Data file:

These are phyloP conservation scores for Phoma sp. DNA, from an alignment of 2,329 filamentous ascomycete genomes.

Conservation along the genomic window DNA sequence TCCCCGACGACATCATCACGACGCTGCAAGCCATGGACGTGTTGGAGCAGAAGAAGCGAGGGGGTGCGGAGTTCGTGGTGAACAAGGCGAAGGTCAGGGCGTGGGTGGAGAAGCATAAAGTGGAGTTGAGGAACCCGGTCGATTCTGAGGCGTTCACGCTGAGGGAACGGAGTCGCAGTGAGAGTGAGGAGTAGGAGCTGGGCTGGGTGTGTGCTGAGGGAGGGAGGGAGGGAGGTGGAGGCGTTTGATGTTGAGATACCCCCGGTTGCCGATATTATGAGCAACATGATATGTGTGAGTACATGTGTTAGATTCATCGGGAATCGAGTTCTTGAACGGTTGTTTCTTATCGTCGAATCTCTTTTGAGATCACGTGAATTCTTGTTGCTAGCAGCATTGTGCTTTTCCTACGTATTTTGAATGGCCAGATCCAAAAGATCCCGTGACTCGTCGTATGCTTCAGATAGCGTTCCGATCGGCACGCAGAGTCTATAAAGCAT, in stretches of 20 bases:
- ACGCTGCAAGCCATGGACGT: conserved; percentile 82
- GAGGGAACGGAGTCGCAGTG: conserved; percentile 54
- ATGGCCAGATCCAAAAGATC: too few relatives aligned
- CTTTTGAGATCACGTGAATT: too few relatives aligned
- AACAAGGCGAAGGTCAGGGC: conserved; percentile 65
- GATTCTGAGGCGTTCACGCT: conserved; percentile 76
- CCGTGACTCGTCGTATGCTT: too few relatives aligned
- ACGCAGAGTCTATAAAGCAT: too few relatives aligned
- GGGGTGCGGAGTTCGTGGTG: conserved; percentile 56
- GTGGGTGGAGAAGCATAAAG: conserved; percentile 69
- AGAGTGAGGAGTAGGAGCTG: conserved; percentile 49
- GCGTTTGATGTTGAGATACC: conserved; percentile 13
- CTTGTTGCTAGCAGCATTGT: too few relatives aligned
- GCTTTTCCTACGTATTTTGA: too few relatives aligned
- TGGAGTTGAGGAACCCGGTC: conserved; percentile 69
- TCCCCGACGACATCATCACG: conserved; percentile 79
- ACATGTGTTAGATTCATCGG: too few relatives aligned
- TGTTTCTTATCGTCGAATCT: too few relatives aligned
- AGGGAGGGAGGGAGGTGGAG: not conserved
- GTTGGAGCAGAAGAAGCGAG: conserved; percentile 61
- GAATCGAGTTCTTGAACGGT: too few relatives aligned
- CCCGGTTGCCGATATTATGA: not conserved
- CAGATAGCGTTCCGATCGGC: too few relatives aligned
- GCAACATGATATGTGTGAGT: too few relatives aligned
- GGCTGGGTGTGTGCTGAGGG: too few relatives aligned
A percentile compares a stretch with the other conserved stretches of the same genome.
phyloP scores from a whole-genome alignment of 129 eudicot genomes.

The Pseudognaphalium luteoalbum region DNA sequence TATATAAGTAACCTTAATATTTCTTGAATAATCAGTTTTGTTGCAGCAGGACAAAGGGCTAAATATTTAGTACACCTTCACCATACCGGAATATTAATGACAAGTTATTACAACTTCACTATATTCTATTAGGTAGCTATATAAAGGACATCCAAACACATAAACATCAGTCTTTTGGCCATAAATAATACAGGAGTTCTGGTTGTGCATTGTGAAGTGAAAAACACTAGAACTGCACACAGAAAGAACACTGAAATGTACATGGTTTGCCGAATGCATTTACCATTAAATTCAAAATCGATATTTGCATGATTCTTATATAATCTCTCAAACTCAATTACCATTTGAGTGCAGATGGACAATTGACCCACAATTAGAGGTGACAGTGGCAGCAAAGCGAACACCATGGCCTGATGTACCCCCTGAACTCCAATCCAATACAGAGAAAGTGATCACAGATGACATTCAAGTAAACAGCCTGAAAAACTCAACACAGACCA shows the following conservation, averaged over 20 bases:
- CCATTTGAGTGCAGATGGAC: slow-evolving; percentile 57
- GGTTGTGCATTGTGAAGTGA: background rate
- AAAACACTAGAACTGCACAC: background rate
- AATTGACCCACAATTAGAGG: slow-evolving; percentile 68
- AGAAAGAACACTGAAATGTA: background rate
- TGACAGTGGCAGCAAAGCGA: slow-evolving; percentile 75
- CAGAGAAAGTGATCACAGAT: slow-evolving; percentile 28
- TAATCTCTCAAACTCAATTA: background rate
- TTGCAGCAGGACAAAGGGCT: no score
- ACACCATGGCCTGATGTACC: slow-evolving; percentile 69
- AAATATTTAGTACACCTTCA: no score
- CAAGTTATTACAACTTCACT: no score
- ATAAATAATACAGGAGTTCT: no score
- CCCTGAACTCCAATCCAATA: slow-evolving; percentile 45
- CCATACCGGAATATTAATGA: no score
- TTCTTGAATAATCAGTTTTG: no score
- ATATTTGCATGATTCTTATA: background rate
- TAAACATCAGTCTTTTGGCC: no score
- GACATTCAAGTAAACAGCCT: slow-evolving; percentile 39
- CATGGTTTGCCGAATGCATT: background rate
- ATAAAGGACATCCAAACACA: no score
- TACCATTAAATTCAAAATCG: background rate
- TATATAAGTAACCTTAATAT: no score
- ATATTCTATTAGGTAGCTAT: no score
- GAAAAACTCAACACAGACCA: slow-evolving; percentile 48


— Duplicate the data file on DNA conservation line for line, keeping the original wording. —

These are phyloP conservation scores for Phoma sp. DNA, from an alignment of 2,329 filamentous ascomycete genomes.

Conservation along the genomic window DNA sequence TCCCCGACGACATCATCACGACGCTGCAAGCCATGGACGTGTTGGAGCAGAAGAAGCGAGGGGGTGCGGAGTTCGTGGTGAACAAGGCGAAGGTCAGGGCGTGGGTGGAGAAGCATAAAGTGGAGTTGAGGAACCCGGTCGATTCTGAGGCGTTCACGCTGAGGGAACGGAGTCGCAGTGAGAGTGAGGAGTAGGAGCTGGGCTGGGTGTGTGCTGAGGGAGGGAGGGAGGGAGGTGGAGGCGTTTGATGTTGAGATACCCCCGGTTGCCGATATTATGAGCAACATGATATGTGTGAGTACATGTGTTAGATTCATCGGGAATCGAGTTCTTGAACGGTTGTTTCTTATCGTCGAATCTCTTTTGAGATCACGTGAATTCTTGTTGCTAGCAGCATTGTGCTTTTCCTACGTATTTTGAATGGCCAGATCCAAAAGATCCCGTGACTCGTCGTATGCTTCAGATAGCGTTCCGATCGGCACGCAGAGTCTATAAAGCAT, in stretches of 20 bases:
- ACGCTGCAAGCCATGGACGT: conserved; percentile 82
- GAGGGAACGGAGTCGCAGTG: conserved; percentile 54
- ATGGCCAGATCCAAAAGATC: too few relatives aligned
- CTTTTGAGATCACGTGAATT: too few relatives aligned
- AACAAGGCGAAGGTCAGGGC: conserved; percentile 65
- GATTCTGAGGCGTTCACGCT: conserved; percentile 76
- CCGTGACTCGTCGTATGCTT: too few relatives aligned
- ACGCAGAGTCTATAAAGCAT: too few relatives aligned
- GGGGTGCGGAGTTCGTGGTG: conserved; percentile 56
- GTGGGTGGAGAAGCATAAAG: conserved; percentile 69
- AGAGTGAGGAGTAGGAGCTG: conserved; percentile 49
- GCGTTTGATGTTGAGATACC: conserved; percentile 13
- CTTGTTGCTAGCAGCATTGT: too few relatives aligned
- GCTTTTCCTACGTATTTTGA: too few relatives aligned
- TGGAGTTGAGGAACCCGGTC: conserved; percentile 69
- TCCCCGACGACATCATCACG: conserved; percentile 79
- ACATGTGTTAGATTCATCGG: too few relatives aligned
- TGTTTCTTATCGTCGAATCT: too few relatives aligned
- AGGGAGGGAGGGAGGTGGAG: not conserved
- GTTGGAGCAGAAGAAGCGAG: conserved; percentile 61
- GAATCGAGTTCTTGAACGGT: too few relatives aligned
- CCCGGTTGCCGATATTATGA: not conserved
- CAGATAGCGTTCCGATCGGC: too few relatives aligned
- GCAACATGATATGTGTGAGT: too few relatives aligned
- GGCTGGGTGTGTGCTGAGGG: too few relatives aligned
A percentile compares a stretch with the other conserved stretches of the same genome.
phyloP scores from a whole-genome alignment of 129 eudicot genomes.

The Pseudognaphalium luteoalbum region DNA sequence TATATAAGTAACCTTAATATTTCTTGAATAATCAGTTTTGTTGCAGCAGGACAAAGGGCTAAATATTTAGTACACCTTCACCATACCGGAATATTAATGACAAGTTATTACAACTTCACTATATTCTATTAGGTAGCTATATAAAGGACATCCAAACACATAAACATCAGTCTTTTGGCCATAAATAATACAGGAGTTCTGGTTGTGCATTGTGAAGTGAAAAACACTAGAACTGCACACAGAAAGAACACTGAAATGTACATGGTTTGCCGAATGCATTTACCATTAAATTCAAAATCGATATTTGCATGATTCTTATATAATCTCTCAAACTCAATTACCATTTGAGTGCAGATGGACAATTGACCCACAATTAGAGGTGACAGTGGCAGCAAAGCGAACACCATGGCCTGATGTACCCCCTGAACTCCAATCCAATACAGAGAAAGTGATCACAGATGACATTCAAGTAAACAGCCTGAAAAACTCAACACAGACCA shows the following conservation, averaged over 20 bases:
- CCATTTGAGTGCAGATGGAC: slow-evolving; percentile 57
- GGTTGTGCATTGTGAAGTGA: background rate
- AAAACACTAGAACTGCACAC: background rate
- AATTGACCCACAATTAGAGG: slow-evolving; percentile 68
- AGAAAGAACACTGAAATGTA: background rate
- TGACAGTGGCAGCAAAGCGA: slow-evolving; percentile 75
- CAGAGAAAGTGATCACAGAT: slow-evolving; percentile 28
- TAATCTCTCAAACTCAATTA: background rate
- TTGCAGCAGGACAAAGGGCT: no score
- ACACCATGGCCTGATGTACC: slow-evolving; percentile 69
- AAATATTTAGTACACCTTCA: no score
- CAAGTTATTACAACTTCACT: no score
- ATAAATAATACAGGAGTTCT: no score
- CCCTGAACTCCAATCCAATA: slow-evolving; percentile 45
- CCATACCGGAATATTAATGA: no score
- TTCTTGAATAATCAGTTTTG: no score
- ATATTTGCATGATTCTTATA: background rate
- TAAACATCAGTCTTTTGGCC: no score
- GACATTCAAGTAAACAGCCT: slow-evolving; percentile 39
- CATGGTTTGCCGAATGCATT: background rate
- ATAAAGGACATCCAAACACA: no score
- TACCATTAAATTCAAAATCG: background rate
- TATATAAGTAACCTTAATAT: no score
- ATATTCTATTAGGTAGCTAT: no score
- GAAAAACTCAACACAGACCA: slow-evolving; percentile 48